Doyle said that the bill is too broad and makes the records available to too many people. He said that juvenile information is sensitive and should be closely guarded.

April 8, 2008

2005/2006 WI Legislative Drafting Records Now Available from UW Law Library

I'm pleased to report that the 2005/2006 Wisconsin Legislative Drafting Records are now available on the UW Law Library Web site. Records from previous sessions back to 1999/2000 are also available.

The 2005/2006 records have actually been up for a few weeks, but Google has only just indexed them, thus enabling our search engine.

You may know that drafting records from the 1999-2005 sessions are also available from the Wisconsin Legislature. In doing some comparative searching, however, I found some significant differences. Terms which produced results in our search engine did not produce results in the Legislature's search engine. So I asked them why.

Here's what Lauren Jackson, Legislative Analyst at the Wisconsin Legislative Reference Bureau told me:


I have been working with LTSB (Legislative Technology Services Bureau) in creating the online instructions to finding information on that site. We understand your concerns about the site not being "word searchable", and we hope the following explanation helps.

The drafting file site is meant to be used in conjunction with the NXT Searchable Infobases provided on the main legislative Web page. The public can use this site to search legislative bills, resolutions, acts, statutes, etc. back to the 1995 legislative session. This site is word searchable and has several subject indexes, as well as an author index to legislation.

Once you have determined on the NXT site what act or bill you want to research further, you would then go to the drafting file web site, and using the search instructions we have provided, find and examine the drafting file. For example, if you have determined that you are seeking the drafting file for 2005 Wisconsin Act 100, you would click on "2005-06" folder, and once there, you can use the search bar to search for "Act 100" or you can follow the steps of opening the "Wisconsin Acts" folder, then scrolling down to 2005 Act 100 and opening that file.

While we understand that this may not be the most user-friendly configuration of the site, there are reasons for this... One of the LRB's main concerns is to make sure that the public is finding the right documents when searching for legislative history. This involves first finding the statute you are concerned about, the specific language in that statute you are interested in, then finding the correct session law (act) which created that language, and finally examining the drafting file for that act. Making the drafting file site word searchable is not necessarily helpful to this methodic process, and can, in fact, make things more confusing at times...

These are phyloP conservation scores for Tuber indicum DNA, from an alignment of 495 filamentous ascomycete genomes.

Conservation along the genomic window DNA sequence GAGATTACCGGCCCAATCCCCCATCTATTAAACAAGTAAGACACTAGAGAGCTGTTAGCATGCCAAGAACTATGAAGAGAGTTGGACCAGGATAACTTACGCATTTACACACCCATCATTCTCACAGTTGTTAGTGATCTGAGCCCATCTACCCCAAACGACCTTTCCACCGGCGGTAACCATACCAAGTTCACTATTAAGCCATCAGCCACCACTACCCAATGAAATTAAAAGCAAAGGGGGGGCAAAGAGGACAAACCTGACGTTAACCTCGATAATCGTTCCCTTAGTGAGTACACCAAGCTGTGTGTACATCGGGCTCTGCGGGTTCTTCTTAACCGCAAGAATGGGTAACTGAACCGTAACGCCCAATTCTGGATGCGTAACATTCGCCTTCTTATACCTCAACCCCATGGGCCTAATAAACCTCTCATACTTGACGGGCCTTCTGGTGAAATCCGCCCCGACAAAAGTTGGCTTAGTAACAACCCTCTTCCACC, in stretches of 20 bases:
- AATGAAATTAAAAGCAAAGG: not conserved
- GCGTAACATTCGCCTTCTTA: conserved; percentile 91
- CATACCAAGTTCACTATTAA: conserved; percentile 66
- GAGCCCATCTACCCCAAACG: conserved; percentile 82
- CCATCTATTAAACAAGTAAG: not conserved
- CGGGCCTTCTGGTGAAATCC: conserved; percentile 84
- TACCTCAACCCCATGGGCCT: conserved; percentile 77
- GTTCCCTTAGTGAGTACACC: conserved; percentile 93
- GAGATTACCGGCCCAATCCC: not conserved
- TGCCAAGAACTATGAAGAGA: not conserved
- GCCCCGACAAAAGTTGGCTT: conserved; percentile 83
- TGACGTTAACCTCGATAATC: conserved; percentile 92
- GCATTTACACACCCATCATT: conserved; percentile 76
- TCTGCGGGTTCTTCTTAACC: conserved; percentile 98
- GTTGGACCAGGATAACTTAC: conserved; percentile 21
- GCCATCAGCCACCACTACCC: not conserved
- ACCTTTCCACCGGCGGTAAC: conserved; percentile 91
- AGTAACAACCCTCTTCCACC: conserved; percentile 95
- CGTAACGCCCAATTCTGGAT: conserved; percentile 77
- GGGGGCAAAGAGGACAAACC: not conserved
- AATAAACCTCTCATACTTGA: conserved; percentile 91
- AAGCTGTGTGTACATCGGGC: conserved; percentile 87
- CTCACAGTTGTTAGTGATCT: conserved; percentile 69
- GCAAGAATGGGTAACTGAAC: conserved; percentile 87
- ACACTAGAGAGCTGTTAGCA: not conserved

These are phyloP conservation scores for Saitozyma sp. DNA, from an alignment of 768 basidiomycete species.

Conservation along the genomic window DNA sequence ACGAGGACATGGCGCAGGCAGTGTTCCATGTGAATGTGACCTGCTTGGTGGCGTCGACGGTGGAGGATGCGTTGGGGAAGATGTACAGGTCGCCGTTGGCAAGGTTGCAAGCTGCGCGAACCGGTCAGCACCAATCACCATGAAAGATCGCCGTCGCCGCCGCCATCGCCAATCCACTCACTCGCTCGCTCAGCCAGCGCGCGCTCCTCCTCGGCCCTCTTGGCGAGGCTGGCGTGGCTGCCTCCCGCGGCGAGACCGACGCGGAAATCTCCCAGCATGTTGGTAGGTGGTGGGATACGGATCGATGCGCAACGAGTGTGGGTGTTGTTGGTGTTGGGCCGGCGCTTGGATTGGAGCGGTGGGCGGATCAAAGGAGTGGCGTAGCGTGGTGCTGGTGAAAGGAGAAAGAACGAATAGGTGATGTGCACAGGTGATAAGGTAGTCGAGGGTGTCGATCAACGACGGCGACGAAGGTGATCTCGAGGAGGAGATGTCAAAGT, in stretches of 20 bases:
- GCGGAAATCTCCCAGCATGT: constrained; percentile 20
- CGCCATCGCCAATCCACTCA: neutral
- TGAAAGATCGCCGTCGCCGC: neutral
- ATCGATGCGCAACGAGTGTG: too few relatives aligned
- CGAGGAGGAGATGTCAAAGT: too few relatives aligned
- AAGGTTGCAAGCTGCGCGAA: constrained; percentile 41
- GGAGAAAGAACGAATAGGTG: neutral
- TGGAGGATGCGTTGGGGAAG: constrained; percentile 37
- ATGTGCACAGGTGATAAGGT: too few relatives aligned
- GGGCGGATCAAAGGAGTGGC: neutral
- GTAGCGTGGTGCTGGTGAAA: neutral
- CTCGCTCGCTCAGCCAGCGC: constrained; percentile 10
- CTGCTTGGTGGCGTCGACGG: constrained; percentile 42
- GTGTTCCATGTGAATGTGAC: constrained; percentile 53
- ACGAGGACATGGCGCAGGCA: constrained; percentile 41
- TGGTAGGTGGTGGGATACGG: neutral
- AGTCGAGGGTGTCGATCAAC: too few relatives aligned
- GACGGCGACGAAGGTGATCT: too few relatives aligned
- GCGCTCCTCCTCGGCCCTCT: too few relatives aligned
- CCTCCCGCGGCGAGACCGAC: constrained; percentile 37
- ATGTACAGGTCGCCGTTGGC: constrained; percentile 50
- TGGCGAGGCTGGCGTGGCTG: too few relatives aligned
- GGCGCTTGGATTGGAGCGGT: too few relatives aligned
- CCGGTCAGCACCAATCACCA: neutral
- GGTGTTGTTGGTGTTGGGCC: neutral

When we host the Drafting Records on our site, they are being organized based on their attributes (special field indexes), mainly the actual bill number, or amendment etc. and displayed right from our Document management system. Unfortunately that system has never supported word searching internally, and the licensure costs to add that utility for web browsing was extremely prohibitive.

April 2, 2008

CM/ECF Pacer Access Available for 7th Circuit

CM/ECF Pacer Access is now available for the 7th Circuit Court of Appeals according to Legal Dockets Online. Along with the D.C. and Veteran Claims courts, it joins the 4th, 6th, 8th, 9th, and 10th circuit courts which already use the CM/ECF system.

What does this mean? CM/ECF makes available online court case docket sheets and filings, allows attorneys to file electronically, court clerks to enter docket entries, and enables electronic noticing.

From the US Courts Press Release:

Nationwide implementation of the federal judiciary's Case Management and Electronic Case Files (CM/ECF) system is nearly completed in the district and bankruptcy courts and is advancing in the appellate courts. CM/ECF not only replaces the courts' old electronic docketing and case management systems, but also provides courts the option to have case file documents in electronic format, and to accept filings over the Internet.

Free Ink Refill at Walgreens Today

Today only, Wednesday, April 2, over 3,000 Walgreens locations nationwide are offering a free printer cartridge refill for the following printer brands: Dell, HP, Lexmark, Okidata, Primera, Sharp and Xerox.

Just bring your empty cartridge and this coupon.

Source: OnMilwaukee

April 1, 2008

NYT's Pulitzer Prize Wining Journalist, Eric Lichtblau to Speak at UW Madison

Pulitzer Prize wining journalist, Eric Lichtblau of the New York Times will be speaking at UW Madison next week.


"How Much Does the Public Really Need to Know?
A Reporter's Perspective on the Post-9/11 Age"

Tuesday, April 8 at 2:30 p.m.

The Pyle Center
University of Wisconsin-Madison
702 Langdon Street